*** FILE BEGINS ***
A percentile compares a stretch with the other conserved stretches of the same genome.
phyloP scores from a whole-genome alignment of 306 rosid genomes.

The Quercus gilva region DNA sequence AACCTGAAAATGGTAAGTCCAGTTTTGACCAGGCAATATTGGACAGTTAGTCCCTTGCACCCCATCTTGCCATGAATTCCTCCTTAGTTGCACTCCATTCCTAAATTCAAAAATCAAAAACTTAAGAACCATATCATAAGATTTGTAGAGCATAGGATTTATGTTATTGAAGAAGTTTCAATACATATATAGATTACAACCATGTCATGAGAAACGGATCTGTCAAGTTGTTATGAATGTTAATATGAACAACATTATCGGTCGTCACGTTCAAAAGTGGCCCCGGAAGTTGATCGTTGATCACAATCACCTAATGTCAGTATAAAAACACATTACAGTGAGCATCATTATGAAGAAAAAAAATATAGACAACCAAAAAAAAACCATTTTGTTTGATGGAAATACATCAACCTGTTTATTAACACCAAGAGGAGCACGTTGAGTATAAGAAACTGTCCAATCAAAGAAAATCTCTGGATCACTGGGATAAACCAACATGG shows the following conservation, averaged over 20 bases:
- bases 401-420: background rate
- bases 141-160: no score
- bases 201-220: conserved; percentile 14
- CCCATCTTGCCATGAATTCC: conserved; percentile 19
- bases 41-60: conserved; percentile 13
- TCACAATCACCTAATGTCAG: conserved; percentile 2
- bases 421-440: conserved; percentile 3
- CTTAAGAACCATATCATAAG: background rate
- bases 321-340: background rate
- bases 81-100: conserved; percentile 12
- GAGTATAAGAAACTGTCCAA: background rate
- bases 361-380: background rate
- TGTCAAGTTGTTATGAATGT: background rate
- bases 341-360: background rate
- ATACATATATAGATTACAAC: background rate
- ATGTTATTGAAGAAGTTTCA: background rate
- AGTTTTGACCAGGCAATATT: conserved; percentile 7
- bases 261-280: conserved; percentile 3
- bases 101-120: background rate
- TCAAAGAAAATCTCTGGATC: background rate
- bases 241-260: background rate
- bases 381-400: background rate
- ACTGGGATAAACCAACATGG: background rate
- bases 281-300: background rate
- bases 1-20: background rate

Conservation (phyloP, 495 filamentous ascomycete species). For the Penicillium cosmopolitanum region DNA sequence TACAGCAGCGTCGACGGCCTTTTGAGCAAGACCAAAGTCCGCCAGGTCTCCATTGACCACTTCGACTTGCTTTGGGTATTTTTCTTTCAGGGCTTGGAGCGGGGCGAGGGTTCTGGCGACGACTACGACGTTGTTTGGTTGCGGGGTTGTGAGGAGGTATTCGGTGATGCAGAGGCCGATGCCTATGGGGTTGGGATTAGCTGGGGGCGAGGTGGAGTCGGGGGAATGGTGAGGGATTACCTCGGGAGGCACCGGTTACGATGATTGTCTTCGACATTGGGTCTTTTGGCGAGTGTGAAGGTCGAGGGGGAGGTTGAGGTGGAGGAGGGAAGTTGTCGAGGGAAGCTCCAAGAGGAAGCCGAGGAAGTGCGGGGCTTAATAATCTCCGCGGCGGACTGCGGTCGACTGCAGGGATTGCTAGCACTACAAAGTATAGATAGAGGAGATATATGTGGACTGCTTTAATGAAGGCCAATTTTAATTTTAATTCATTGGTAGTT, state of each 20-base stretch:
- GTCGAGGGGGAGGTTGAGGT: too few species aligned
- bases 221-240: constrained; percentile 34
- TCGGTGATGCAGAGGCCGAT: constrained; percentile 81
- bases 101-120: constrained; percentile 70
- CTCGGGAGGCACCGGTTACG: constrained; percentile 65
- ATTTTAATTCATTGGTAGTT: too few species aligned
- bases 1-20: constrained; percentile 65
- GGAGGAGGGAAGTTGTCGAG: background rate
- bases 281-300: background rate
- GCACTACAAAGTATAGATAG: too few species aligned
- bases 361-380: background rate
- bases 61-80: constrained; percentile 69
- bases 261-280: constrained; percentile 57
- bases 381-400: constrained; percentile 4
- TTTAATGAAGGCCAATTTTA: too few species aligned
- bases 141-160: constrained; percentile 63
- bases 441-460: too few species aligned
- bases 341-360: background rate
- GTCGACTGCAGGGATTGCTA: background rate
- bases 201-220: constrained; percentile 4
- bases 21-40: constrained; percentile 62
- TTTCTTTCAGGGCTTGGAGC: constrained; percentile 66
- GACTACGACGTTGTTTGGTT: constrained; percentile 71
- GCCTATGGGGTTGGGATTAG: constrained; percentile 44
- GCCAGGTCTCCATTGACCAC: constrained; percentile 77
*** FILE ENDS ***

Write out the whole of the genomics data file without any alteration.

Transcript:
A percentile compares a stretch with the other conserved stretches of the same genome.
phyloP scores from a whole-genome alignment of 306 rosid genomes.

The Quercus gilva region DNA sequence AACCTGAAAATGGTAAGTCCAGTTTTGACCAGGCAATATTGGACAGTTAGTCCCTTGCACCCCATCTTGCCATGAATTCCTCCTTAGTTGCACTCCATTCCTAAATTCAAAAATCAAAAACTTAAGAACCATATCATAAGATTTGTAGAGCATAGGATTTATGTTATTGAAGAAGTTTCAATACATATATAGATTACAACCATGTCATGAGAAACGGATCTGTCAAGTTGTTATGAATGTTAATATGAACAACATTATCGGTCGTCACGTTCAAAAGTGGCCCCGGAAGTTGATCGTTGATCACAATCACCTAATGTCAGTATAAAAACACATTACAGTGAGCATCATTATGAAGAAAAAAAATATAGACAACCAAAAAAAAACCATTTTGTTTGATGGAAATACATCAACCTGTTTATTAACACCAAGAGGAGCACGTTGAGTATAAGAAACTGTCCAATCAAAGAAAATCTCTGGATCACTGGGATAAACCAACATGG shows the following conservation, averaged over 20 bases:
- bases 401-420: background rate
- bases 141-160: no score
- bases 201-220: conserved; percentile 14
- CCCATCTTGCCATGAATTCC: conserved; percentile 19
- bases 41-60: conserved; percentile 13
- TCACAATCACCTAATGTCAG: conserved; percentile 2
- bases 421-440: conserved; percentile 3
- CTTAAGAACCATATCATAAG: background rate
- bases 321-340: background rate
- bases 81-100: conserved; percentile 12
- GAGTATAAGAAACTGTCCAA: background rate
- bases 361-380: background rate
- TGTCAAGTTGTTATGAATGT: background rate
- bases 341-360: background rate
- ATACATATATAGATTACAAC: background rate
- ATGTTATTGAAGAAGTTTCA: background rate
- AGTTTTGACCAGGCAATATT: conserved; percentile 7
- bases 261-280: conserved; percentile 3
- bases 101-120: background rate
- TCAAAGAAAATCTCTGGATC: background rate
- bases 241-260: background rate
- bases 381-400: background rate
- ACTGGGATAAACCAACATGG: background rate
- bases 281-300: background rate
- bases 1-20: background rate

Conservation (phyloP, 495 filamentous ascomycete species). For the Penicillium cosmopolitanum region DNA sequence TACAGCAGCGTCGACGGCCTTTTGAGCAAGACCAAAGTCCGCCAGGTCTCCATTGACCACTTCGACTTGCTTTGGGTATTTTTCTTTCAGGGCTTGGAGCGGGGCGAGGGTTCTGGCGACGACTACGACGTTGTTTGGTTGCGGGGTTGTGAGGAGGTATTCGGTGATGCAGAGGCCGATGCCTATGGGGTTGGGATTAGCTGGGGGCGAGGTGGAGTCGGGGGAATGGTGAGGGATTACCTCGGGAGGCACCGGTTACGATGATTGTCTTCGACATTGGGTCTTTTGGCGAGTGTGAAGGTCGAGGGGGAGGTTGAGGTGGAGGAGGGAAGTTGTCGAGGGAAGCTCCAAGAGGAAGCCGAGGAAGTGCGGGGCTTAATAATCTCCGCGGCGGACTGCGGTCGACTGCAGGGATTGCTAGCACTACAAAGTATAGATAGAGGAGATATATGTGGACTGCTTTAATGAAGGCCAATTTTAATTTTAATTCATTGGTAGTT, state of each 20-base stretch:
- GTCGAGGGGGAGGTTGAGGT: too few species aligned
- bases 221-240: constrained; percentile 34
- TCGGTGATGCAGAGGCCGAT: constrained; percentile 81
- bases 101-120: constrained; percentile 70
- CTCGGGAGGCACCGGTTACG: constrained; percentile 65
- ATTTTAATTCATTGGTAGTT: too few species aligned
- bases 1-20: constrained; percentile 65
- GGAGGAGGGAAGTTGTCGAG: background rate
- bases 281-300: background rate
- GCACTACAAAGTATAGATAG: too few species aligned
- bases 361-380: background rate
- bases 61-80: constrained; percentile 69
- bases 261-280: constrained; percentile 57
- bases 381-400: constrained; percentile 4
- TTTAATGAAGGCCAATTTTA: too few species aligned
- bases 141-160: constrained; percentile 63
- bases 441-460: too few species aligned
- bases 341-360: background rate
- GTCGACTGCAGGGATTGCTA: background rate
- bases 201-220: constrained; percentile 4
- bases 21-40: constrained; percentile 62
- TTTCTTTCAGGGCTTGGAGC: constrained; percentile 66
- GACTACGACGTTGTTTGGTT: constrained; percentile 71
- GCCTATGGGGTTGGGATTAG: constrained; percentile 44
- GCCAGGTCTCCATTGACCAC: constrained; percentile 77